A cousin of Ahmed Ghailani testified Wednesday that just weeks before the 1998 bombing of two U.S. embassies in Africa the accused terrorist falsely told his family that he was going to Yemen to seek employment.
In fact, prosecutors have shown, Ghailani fled to Pakistan with several other alleged conspirators the day before the bombings. Prosecutors say the lie is evidence that Ghailani knew he was in a criminal conspiracy, and not a dupe as his lawyers have claimed.
The cousin, Ladha Hussein, a bus driver from Tanzania, said Ghailani was a frequent visitor in the late 1990s to the house in Dar es Salaam he occupied with his mother and father. He said he was immediately skeptical when Ghailani confided that he was going to look for work in Yemen.
"I asked him . . . Yemen?" said Hussein, appearing in federal court in Manhattan where Ghailani is on trial for conspiracy in the bombings. "Life is very difficult there. He said, 'I'm going to try.' "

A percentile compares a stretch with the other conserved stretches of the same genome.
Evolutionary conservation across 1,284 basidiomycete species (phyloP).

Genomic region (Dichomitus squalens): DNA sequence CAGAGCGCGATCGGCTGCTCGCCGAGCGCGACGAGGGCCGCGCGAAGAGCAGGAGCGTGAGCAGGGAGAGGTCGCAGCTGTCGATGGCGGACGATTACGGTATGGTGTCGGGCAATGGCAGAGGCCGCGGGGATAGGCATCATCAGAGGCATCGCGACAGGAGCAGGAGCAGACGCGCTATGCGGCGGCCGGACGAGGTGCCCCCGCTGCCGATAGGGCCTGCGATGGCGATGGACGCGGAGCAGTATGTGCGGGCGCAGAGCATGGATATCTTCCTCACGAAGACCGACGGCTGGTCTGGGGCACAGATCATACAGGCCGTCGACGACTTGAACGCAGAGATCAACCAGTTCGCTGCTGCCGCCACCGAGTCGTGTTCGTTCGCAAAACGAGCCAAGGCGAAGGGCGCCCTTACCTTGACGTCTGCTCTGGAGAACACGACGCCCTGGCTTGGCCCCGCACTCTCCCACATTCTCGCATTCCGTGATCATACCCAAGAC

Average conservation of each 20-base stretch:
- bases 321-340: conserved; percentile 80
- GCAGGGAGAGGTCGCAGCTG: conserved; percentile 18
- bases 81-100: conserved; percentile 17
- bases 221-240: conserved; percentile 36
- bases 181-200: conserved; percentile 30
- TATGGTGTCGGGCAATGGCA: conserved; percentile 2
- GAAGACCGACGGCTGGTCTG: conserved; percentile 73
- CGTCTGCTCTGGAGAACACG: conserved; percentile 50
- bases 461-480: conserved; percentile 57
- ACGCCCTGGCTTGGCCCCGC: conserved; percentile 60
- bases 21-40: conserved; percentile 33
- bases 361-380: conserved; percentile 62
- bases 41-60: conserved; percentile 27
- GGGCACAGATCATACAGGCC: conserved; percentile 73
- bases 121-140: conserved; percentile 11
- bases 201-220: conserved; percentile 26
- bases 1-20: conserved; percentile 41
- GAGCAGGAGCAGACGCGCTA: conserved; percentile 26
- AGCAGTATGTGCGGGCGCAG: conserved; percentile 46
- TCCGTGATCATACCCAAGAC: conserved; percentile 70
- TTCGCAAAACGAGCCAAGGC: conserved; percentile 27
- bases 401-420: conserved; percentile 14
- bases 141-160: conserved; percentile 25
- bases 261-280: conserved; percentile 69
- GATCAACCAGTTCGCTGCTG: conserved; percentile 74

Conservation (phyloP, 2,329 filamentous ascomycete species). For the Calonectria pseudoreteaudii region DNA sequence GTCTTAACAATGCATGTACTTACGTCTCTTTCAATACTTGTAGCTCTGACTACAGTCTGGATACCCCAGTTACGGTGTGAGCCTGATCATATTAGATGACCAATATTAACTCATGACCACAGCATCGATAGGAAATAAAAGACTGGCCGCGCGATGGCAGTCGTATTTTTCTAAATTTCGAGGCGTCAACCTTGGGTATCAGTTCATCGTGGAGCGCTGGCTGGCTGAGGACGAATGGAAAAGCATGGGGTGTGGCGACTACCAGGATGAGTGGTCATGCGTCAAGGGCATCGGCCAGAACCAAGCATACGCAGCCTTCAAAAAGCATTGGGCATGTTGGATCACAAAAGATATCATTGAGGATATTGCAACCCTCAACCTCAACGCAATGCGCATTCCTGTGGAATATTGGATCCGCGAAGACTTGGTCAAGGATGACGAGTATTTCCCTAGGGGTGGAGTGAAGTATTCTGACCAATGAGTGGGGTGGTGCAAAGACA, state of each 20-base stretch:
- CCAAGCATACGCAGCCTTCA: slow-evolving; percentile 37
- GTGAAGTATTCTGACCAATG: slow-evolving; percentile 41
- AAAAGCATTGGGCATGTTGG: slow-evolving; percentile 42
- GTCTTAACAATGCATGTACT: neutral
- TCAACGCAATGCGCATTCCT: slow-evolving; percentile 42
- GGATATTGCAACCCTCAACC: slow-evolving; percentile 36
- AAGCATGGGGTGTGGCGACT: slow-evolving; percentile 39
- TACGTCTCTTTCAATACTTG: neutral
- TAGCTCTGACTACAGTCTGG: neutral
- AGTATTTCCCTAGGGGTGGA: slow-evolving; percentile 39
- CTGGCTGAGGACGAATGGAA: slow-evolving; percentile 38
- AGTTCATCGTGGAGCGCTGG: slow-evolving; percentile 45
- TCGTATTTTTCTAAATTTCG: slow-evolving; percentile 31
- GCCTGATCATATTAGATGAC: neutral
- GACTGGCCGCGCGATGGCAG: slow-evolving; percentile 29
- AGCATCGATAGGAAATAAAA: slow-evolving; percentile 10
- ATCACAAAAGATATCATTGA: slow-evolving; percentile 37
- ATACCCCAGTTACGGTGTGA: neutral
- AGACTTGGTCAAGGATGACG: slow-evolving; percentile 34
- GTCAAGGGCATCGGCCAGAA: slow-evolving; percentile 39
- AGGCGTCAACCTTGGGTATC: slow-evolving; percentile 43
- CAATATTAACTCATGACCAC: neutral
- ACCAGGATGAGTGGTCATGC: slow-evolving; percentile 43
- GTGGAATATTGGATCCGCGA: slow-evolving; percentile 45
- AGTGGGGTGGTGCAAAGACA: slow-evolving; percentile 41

Hussein's testimony also indicated that, as Ghailani was gathering parts that were used in truck bombs in Tanzania and Kenya, he spread false cover stories. He allegedly told the seller of a truck that he needed it to transport fish, and the seller of pressurized oxygen and acetylene tanks that he needed to cut up scrap metal.
But his cousin said he never talked to his family about any of those businesses. To make a living, Hussein said, Ghailani worked at stores: "He liked to sell clothes, clothing, shoes."
Ghailani, the first Guantánamo detainee to be tried in a civilian court, contends he was an errand boy, used by al-Qaida plotters without knowing a bombing was planned. Subsequently, he became an al-Qaida forger and aide to Osama bin Laden, officials say, but evidence of that is not part of the trial.
Prosecutors said Wednesday the trial, once expected to last past Christmas, is moving rapidly and they expect to finish their case next week. Defense lawyers told the judge that Ghailani will probably not testify on his own behalf.